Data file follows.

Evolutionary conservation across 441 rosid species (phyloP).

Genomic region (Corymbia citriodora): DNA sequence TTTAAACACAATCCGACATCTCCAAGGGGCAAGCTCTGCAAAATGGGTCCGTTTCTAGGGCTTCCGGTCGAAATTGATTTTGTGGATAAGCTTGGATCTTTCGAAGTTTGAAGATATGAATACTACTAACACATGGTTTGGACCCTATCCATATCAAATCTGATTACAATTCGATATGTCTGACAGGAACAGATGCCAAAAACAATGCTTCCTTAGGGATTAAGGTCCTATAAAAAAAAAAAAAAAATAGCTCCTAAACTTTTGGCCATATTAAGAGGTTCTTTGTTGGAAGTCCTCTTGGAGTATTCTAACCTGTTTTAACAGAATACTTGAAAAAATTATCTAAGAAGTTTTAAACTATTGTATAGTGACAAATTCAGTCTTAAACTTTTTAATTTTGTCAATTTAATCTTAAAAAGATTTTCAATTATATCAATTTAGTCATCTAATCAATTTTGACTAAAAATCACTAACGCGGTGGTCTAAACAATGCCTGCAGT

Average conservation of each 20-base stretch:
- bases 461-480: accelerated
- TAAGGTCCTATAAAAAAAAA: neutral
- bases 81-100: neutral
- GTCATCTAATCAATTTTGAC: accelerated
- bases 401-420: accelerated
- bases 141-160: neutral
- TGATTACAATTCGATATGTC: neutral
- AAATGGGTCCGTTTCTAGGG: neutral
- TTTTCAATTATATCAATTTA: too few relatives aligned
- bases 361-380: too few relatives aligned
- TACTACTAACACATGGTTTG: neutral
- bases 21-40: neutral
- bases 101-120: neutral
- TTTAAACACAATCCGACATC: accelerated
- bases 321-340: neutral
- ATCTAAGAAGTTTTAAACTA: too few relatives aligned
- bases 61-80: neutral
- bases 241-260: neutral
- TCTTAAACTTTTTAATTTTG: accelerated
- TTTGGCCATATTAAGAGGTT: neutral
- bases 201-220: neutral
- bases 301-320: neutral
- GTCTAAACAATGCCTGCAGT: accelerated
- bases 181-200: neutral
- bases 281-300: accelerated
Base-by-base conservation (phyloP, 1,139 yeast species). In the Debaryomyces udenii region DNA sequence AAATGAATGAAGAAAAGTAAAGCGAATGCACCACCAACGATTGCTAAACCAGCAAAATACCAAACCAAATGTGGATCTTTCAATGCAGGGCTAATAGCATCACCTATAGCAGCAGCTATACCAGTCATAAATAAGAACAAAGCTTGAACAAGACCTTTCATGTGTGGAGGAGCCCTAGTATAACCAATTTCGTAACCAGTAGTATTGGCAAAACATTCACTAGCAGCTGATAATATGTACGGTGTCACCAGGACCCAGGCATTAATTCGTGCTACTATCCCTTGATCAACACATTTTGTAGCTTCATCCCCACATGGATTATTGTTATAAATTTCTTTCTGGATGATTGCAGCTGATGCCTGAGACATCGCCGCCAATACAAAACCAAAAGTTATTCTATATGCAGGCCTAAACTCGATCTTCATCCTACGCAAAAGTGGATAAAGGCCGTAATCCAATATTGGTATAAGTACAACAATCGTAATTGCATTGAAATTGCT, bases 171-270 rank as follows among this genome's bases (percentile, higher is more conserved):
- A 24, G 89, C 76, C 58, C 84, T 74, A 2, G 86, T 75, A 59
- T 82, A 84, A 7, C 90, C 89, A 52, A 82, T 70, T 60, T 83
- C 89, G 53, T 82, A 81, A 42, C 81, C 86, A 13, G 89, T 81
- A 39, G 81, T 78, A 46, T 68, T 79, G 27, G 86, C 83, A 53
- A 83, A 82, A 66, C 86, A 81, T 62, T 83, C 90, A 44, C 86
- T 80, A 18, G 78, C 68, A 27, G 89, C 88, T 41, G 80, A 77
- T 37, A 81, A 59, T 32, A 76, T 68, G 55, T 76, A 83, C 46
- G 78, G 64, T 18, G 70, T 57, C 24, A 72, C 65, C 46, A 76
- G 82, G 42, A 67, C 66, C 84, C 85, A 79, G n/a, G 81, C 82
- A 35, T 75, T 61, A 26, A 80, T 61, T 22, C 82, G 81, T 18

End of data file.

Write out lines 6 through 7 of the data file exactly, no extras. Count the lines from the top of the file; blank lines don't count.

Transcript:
- bases 81-100: neutral
- GTCATCTAATCAATTTTGAC: accelerated